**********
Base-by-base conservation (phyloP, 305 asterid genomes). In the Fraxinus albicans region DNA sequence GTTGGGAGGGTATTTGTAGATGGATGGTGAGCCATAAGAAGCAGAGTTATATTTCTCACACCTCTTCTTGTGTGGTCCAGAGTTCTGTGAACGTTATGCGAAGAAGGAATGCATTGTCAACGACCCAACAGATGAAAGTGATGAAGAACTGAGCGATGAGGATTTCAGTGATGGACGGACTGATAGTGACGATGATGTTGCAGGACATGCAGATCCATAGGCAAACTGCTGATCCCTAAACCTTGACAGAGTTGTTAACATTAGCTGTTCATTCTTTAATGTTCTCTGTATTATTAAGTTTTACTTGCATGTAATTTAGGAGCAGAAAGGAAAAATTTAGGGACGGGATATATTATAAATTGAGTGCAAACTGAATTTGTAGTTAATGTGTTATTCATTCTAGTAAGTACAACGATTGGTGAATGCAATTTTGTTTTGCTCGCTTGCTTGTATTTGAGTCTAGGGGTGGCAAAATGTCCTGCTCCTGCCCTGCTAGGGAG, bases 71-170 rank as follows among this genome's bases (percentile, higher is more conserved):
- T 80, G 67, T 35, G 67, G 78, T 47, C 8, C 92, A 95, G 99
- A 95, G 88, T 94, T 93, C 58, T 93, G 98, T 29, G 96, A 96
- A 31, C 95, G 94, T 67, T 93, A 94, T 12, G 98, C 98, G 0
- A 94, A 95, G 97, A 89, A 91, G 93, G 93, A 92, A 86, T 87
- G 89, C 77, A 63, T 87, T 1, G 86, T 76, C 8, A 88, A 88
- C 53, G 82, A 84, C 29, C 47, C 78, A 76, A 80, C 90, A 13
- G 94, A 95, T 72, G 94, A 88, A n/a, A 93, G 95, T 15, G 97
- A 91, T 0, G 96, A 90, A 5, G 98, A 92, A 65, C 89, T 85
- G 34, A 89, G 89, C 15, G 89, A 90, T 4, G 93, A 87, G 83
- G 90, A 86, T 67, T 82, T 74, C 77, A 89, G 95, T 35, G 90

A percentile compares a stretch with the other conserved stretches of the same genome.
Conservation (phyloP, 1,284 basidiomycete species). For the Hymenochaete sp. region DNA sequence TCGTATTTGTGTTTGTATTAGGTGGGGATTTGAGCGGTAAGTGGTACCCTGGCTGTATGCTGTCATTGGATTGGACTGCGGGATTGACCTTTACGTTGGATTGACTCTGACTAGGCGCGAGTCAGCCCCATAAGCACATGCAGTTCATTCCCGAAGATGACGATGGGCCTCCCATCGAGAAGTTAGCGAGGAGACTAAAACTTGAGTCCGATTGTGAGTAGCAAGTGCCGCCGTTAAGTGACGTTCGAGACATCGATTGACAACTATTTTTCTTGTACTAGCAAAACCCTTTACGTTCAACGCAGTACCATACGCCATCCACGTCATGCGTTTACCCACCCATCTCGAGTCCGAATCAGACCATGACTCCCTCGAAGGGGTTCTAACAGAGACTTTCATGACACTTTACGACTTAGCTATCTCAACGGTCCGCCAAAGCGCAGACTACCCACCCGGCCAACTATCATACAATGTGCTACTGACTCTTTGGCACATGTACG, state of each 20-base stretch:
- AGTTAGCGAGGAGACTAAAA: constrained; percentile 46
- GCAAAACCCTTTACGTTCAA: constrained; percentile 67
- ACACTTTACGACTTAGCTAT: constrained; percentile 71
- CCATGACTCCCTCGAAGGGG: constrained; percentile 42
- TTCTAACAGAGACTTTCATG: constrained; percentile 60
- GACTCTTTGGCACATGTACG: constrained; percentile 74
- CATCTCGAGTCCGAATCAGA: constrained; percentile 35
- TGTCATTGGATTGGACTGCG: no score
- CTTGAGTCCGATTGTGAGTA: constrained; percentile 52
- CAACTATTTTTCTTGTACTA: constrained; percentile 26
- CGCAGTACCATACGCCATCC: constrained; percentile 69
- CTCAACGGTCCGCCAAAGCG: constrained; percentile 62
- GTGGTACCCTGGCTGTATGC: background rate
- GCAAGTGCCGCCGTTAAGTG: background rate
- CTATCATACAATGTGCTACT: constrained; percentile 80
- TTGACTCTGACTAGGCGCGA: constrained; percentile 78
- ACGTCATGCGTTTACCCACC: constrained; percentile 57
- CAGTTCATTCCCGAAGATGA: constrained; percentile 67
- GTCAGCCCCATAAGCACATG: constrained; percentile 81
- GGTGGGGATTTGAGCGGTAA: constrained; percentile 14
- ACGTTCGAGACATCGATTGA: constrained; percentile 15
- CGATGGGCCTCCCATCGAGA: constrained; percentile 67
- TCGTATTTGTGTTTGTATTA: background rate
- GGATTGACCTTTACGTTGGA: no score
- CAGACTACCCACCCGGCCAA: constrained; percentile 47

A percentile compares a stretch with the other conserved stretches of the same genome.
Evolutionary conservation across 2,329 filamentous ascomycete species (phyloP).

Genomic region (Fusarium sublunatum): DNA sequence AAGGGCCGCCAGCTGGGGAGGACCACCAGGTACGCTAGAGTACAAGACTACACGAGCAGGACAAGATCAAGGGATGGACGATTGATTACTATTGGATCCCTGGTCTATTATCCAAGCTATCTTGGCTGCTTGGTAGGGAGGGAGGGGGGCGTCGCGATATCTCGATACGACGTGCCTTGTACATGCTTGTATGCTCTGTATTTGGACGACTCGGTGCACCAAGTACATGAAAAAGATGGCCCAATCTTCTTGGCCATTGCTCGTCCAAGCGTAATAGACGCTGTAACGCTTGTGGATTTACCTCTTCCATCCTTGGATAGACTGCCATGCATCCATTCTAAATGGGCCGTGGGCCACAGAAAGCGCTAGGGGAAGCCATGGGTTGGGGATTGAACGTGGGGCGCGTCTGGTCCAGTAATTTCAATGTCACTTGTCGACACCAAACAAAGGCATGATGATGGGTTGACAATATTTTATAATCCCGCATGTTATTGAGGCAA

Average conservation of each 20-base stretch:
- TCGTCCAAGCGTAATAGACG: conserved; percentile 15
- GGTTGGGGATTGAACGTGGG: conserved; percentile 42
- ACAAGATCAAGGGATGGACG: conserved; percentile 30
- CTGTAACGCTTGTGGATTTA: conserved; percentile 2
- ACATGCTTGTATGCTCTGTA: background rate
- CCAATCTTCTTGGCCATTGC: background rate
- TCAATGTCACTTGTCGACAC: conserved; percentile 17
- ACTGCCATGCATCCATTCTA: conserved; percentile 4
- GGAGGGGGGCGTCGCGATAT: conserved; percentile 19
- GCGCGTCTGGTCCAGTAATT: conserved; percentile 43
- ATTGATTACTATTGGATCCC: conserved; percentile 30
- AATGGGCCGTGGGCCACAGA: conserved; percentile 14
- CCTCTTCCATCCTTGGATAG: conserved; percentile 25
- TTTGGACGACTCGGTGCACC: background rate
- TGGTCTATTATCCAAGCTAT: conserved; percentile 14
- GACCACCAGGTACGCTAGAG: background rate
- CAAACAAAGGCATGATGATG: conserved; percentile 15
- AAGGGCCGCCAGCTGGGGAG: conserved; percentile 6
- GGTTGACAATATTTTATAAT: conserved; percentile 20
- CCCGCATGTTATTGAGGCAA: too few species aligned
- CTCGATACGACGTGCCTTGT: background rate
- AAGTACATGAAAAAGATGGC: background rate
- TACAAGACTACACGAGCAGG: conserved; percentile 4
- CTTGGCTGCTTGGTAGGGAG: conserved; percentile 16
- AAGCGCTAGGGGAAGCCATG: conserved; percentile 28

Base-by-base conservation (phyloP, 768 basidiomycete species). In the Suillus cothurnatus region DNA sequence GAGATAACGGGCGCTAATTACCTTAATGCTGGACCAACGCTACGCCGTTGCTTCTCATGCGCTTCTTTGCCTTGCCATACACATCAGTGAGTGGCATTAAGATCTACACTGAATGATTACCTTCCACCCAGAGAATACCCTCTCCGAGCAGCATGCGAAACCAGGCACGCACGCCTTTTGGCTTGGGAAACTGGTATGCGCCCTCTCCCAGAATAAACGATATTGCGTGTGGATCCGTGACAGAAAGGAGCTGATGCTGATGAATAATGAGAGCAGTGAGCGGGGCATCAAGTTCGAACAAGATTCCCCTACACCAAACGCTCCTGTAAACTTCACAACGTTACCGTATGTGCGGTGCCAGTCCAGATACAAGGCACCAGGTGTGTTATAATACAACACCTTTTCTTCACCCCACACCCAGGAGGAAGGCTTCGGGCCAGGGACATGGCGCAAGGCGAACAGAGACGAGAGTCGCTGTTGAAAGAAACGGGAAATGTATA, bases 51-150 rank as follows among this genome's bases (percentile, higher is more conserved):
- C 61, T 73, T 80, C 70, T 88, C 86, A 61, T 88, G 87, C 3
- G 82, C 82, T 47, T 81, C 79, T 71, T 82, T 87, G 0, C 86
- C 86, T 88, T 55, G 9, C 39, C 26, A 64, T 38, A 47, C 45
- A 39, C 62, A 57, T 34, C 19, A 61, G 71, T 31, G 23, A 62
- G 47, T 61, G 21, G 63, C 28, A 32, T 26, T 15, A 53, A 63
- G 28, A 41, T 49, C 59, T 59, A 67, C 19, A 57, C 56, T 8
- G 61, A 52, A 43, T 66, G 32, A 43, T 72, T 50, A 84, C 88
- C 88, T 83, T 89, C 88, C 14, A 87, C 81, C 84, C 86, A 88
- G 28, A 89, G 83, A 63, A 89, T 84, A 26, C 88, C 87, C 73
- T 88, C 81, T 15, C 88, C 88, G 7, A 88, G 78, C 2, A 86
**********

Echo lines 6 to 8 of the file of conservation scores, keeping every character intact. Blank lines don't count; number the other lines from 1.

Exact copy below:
- G 89, C 77, A 63, T 87, T 1, G 86, T 76, C 8, A 88, A 88
- C 53, G 82, A 84, C 29, C 47, C 78, A 76, A 80, C 90, A 13
- G 94, A 95, T 72, G 94, A 88, A n/a, A 93, G 95, T 15, G 97